Across America, the scars still show. Nearly a decade after the mortgage crisis, homeowners are treading lightly, painfully aware of the razor’s edge between living the American dream or some nightmarish version of it. And for those homeowners who came back above water on their mortgages over the last decade, the new tax law is throwing the idea of homeownership back into question.
A microcosm of today’s housing dilemma
Imagine you are a manager at a tech company in flourishing Silicon Valley. You are professionally successful, yet still live paycheck-to-paycheck in an expensive housing market that just got even more expensive thanks to the Tax Cuts and Jobs Act. This new tax law now limits several key tax benefits of homeownership, the “pros” on your list weighing the merits of owning versus renting.
How the Tax Cuts and Jobs Act impacts housing
Why are families re-analyzing their current or future housing situation? While lower individual tax brackets and a major reduction in corporate taxes took most of the headlines, several itemized deductions were wiped away or significantly altered to “simplify” the tax code.
The law caps state and local tax (SALT) deductions at $10,000 on federal income tax returns. Previously, the deduction was just limited by the alternative minimum tax (AMT), which is still around with higher minimum thresholds.1 These deductions historically allowed taxpayers to reap the benefits of itemized deductions, especially if they lived in high-tax states like New York, California, and New Jersey.
Instead, the new tax law doubled the standard deduction to $24,000 for married couples, lowered most individual tax brackets, and doubled the child tax credit. While applauded by some, these cuts will not offset the savings many homeowners received through SALT deductions.1 In fact, these reforms have put renters on a level tax playing field with homeowners in many markets.
Homeowners who justified tenuous mortgages may start looking to escape, but where will they find takers? Just like current homeowners, window-shoppers ready to make the move to a white picket fence are looking at the same situation, especially in high-tax states where it may become more difficult to get a new mortgage. The tax bill will add $1.5 trillion to the federal deficit over the next decade, putting further pressure on already-rising mortgage rates.3 And many looking at larger homes priced at $750,000 and up also lost the mortgage interest deduction in the new law. New homebuyers factor these real estate tax deductions into pricing and affordability.
Potential homeowners at the low-cost end may also have trouble finding affordable housing. The Tax Reform Act of 1986 encouraged private equity investment into affordable, lower-to-low-middle class housing. However, the drop in the corporate tax rate from 35 to 21 percent has lowered the value of the credits utilized to finance development. Instead, many of these corporations are using the savings for shareholder dividend increases and share buybacks.4 As a result, families scouring Zillow and Trulia late in 2017 may start renewing the leases on their apartments.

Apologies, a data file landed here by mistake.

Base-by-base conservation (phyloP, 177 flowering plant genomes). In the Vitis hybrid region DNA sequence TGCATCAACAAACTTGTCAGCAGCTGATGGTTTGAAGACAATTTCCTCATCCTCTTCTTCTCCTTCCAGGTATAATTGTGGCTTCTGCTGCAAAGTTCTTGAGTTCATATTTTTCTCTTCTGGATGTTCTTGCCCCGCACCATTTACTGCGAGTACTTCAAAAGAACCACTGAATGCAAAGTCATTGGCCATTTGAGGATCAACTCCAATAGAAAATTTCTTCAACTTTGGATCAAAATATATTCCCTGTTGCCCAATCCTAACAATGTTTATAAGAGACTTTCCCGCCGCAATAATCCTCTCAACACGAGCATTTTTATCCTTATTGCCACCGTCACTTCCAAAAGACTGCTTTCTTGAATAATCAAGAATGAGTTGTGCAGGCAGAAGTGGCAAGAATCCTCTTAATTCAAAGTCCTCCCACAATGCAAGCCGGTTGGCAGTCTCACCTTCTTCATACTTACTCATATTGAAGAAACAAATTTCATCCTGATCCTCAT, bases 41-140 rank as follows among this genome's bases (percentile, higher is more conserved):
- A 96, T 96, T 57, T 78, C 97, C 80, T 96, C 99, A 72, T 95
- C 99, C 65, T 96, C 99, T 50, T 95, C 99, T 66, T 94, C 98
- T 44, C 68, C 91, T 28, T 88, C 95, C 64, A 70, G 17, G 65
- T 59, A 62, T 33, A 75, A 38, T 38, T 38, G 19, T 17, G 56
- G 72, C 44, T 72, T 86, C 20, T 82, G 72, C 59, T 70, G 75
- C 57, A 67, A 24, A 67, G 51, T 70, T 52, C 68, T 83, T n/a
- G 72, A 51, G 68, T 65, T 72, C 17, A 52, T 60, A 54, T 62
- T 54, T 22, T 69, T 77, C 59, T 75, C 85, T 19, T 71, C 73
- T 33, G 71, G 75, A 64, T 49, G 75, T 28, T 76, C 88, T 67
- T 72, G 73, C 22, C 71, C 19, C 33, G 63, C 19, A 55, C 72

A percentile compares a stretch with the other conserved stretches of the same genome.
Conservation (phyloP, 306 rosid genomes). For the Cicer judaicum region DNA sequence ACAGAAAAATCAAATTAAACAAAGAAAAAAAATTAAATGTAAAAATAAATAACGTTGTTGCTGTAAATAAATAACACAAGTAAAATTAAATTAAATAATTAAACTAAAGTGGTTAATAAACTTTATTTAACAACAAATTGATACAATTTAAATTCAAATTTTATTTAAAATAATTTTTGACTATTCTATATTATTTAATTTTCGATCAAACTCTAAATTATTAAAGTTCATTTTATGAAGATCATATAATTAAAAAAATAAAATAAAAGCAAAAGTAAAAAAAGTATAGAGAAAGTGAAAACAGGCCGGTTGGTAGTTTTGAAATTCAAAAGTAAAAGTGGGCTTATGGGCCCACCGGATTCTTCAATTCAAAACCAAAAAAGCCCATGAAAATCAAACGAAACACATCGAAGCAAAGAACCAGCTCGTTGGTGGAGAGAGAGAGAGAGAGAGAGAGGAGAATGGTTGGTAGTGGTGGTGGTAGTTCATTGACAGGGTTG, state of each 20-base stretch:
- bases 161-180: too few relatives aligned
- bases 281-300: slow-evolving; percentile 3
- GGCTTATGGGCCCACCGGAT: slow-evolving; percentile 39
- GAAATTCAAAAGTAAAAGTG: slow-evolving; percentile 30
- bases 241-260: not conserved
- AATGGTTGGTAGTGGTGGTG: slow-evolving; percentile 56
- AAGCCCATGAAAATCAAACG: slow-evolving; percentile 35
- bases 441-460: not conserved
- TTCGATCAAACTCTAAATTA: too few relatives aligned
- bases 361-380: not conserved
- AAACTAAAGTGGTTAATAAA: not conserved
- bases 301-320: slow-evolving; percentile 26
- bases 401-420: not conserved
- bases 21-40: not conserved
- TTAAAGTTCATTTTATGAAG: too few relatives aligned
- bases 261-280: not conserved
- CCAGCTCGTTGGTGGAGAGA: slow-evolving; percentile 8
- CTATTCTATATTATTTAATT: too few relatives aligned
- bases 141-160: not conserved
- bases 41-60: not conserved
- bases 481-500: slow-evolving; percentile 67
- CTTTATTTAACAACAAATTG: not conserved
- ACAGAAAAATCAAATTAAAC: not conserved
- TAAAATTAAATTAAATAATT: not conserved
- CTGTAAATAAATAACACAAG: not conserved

Affordability is still the pressing issue
Tax reform may have put a few more dollars in people’s pockets up front, but at what cost? Homeownership now looks less appealing across many demographic groups, especially in high-tax states. For Millennials just starting to gain their financial footing, more expensive mortgages and less tax benefits may give them the incentive to continue renting in or just outside business and lifestyle hubs. Working families that were already living paycheck-to-paycheck may look to downsize or find jobs in a low-tax state such as Texas or elsewhere in the south. And Baby Boomers hitting retirement at roughly 10,000 per day are already staring at fixed budgets with the uncertainty of Social Security. Migrating to more tax-friendly states and removing the upkeep of homeownership may make sense, especially with the tax benefits now gone. This increased rental demand may further stress today’s multifamily affordability crisis. Apartment supply is either aging or upscale, with little inventory for renters desiring affordable, updated apartments.
What this means for investors
This supply-demand disconnect may benefit multifamily investors, who have been experiencing low vacancy rates and rent growth in many markets. Investment vehicles such as traded REITs, real estate mutual funds, non-traded REITs, and 1031 Exchanges all may offer investors access to multifamily real estate.
Apartment industry leaders were afraid that tax reform would wipe away 1031 Exchanges, but the popular real estate tax deferral strategy was saved. Accredited investors can still exchange into a high-quality “like-kind” apartment asset through vehicles like Tenant-in-Common (TIC) interests and Delaware Statutory Trusts (DSTs) to defer capital gains tax on a commercial real estate sale, if they meet certain criteria and follow specific guidelines. Tax reform did, however, limit the definition of “like-kind” real estate to strictly real estate, removing art work, auto fleets, and heavy equipment for the options.5